Art-Rated’s Jonathan Beer interviewed Leipzig-based painter Jochen Plogsties in his studio.
Art-Rated:Could you describe your background a little – what got you into the arts, and in particular painting?
Jochen Plogsties: I was painting when I was very young, and always did it. My artistic background (in my family) didn’t extend very far, so my mother always let me paint but I didn’t have many influences so I grew up looking at Van Gogh and things like that. It took a while to understand what it is to be an artist. When I finished school, I thought the next step would be getting a job, where I could paint on the side. I thought it would be good to become an art teacher. For high school.
I started studying in Meines, a small city close to Frankfurt. It was ok, it was the closest town. Being there widened my horizons, and I started to realize I needed a lot of time to get my work done and I decided not to become a high school teacher.
After a while I started to think about who I wanted to learn from and to choose a city by the teacher, but it took a while to think like that. After some years, it became more and more obvious that Meines was too small and not best place to be, and I decided to go to Berlin. I decided to spend 2 years there, to work and have a studio, and then I was trying to get into the art schools there but I wasn’t making the right contacts.
For example, I showed my work to Georg Baselitz, and he was pretty bureaucratic about it. He said ‘Well, you’ve studied already for a few years, if I were to work with you, you’d have to do your diploma right now’ and I was thinking that I wasn’t ready and that I should have some time to develop.
And after that I saw a show of young painters from Leipzig who called themselves LIGA and I was really touched by their work. At the time my work was a mix of painting and installation. It was painting on canvas, but always with found objects and sculptural things, to try and open up the room.
Seeing the show of these Leipzig artists I was amazed to see all that done within the frame of the painting. My girlfriend at the time wanted to study photography at the time, and I mentioned I had seen this show of Leipzig artists, and I thought maybe I’ll go visit the school, too. The day we were there Arno Rink was there, and I decided to ask if I could show him some work. He was pretty open, he gave me his private number and said ‘Call me and we can make a date.’ Totally different than Baselitz.
I showed him some paintings and he said ‘I can see something here,” and he decided that I should be in his class. He told the secretary to place me in the seventh semester, halfway through the program, with two more years to work towards the diploma. So, I came to Leipzig and after two years I did my diploma with both Arno Rink and Neo Rauch, who was taking his place. Then I did my master class for 2 years with Neo Rauch. I had a very special experience of working with two generations of Leipzig painters, because Arno Rink was Neo Rauch’s teacher.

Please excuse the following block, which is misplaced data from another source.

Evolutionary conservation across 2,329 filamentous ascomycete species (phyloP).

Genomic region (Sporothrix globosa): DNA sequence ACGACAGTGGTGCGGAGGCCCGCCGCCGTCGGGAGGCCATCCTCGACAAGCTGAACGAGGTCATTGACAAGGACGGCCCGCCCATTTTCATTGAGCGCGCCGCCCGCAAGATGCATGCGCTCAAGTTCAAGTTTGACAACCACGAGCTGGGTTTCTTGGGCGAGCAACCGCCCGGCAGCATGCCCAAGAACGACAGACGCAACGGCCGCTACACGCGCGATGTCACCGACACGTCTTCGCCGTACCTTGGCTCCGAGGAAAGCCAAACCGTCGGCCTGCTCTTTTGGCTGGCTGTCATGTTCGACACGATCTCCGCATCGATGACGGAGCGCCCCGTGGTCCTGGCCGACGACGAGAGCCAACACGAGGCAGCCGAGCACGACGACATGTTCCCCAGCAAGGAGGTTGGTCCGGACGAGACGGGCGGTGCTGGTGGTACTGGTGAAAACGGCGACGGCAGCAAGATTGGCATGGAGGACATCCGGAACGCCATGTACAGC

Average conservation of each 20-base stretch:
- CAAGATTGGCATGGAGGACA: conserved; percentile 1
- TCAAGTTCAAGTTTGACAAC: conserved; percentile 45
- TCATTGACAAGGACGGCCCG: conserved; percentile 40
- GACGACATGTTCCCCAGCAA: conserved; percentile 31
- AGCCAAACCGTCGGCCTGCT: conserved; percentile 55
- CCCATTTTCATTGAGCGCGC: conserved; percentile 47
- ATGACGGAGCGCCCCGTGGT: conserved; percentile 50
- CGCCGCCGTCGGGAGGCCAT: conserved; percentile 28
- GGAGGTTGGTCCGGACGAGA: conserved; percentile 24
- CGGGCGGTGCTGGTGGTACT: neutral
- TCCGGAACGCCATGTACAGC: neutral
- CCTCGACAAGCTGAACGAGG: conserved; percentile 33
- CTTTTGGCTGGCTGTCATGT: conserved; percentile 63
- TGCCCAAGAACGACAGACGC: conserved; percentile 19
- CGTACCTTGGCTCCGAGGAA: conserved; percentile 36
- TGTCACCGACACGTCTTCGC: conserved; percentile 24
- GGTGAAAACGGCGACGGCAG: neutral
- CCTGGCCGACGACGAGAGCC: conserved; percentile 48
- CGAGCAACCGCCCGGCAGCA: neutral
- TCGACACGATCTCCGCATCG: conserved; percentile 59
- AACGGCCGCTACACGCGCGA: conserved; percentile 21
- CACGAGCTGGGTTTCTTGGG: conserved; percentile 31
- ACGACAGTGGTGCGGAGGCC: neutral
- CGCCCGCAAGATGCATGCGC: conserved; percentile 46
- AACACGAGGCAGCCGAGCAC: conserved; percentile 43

And in Leipzig, I decided to only pursue painting.
AR: In the States we have a very limited view of the Leipziger Schule (Leipzig School), of painters like Arno Rink and Neo Rauch and Matthias Weischer. We only see a fraction of this world and so they become like legends outside of Germany, with this untouchable aura surrounding them. What was it like to study with them?
JP: I think there is an interesting difference between the two. Arno Rink is not that famous for his own work, but a lot of his pupils have become famous. I think he has a very generous manner, and perhaps his strength is to teach. He can really see what your ‘thing’ might be, he asks the right questions, and this helped me a lot. Neo Rauch was a little different, he comes more from his own horizons. The ideas he put into our work were more his ideas, which is a little difficult. I think it’s an interesting fact that a lot of good, famous artists do not have a lot of good pupils. So perhaps there is more of a difference of profession there, either you are the good artist or the good teacher.
It was interesting to have both sides – Neo Rauch, is a very powerful, very awake, eloquent guy, and meeting him was definitely an intense experience. I knew him before from his work and the newspapers, and then, he was stepping into my studio. On one hand, he knows a lot about painting, so he has a good eye to discover your intentions in just a stroke. With composition and ideas he comes a little from his own horizons, so perhaps it was better to have had Arno Rink before.
AR: Your early work is quite different from what you’ve been making for the past few years – what led you from the more self-directed, painterly vision to the conceptual territory of your current work?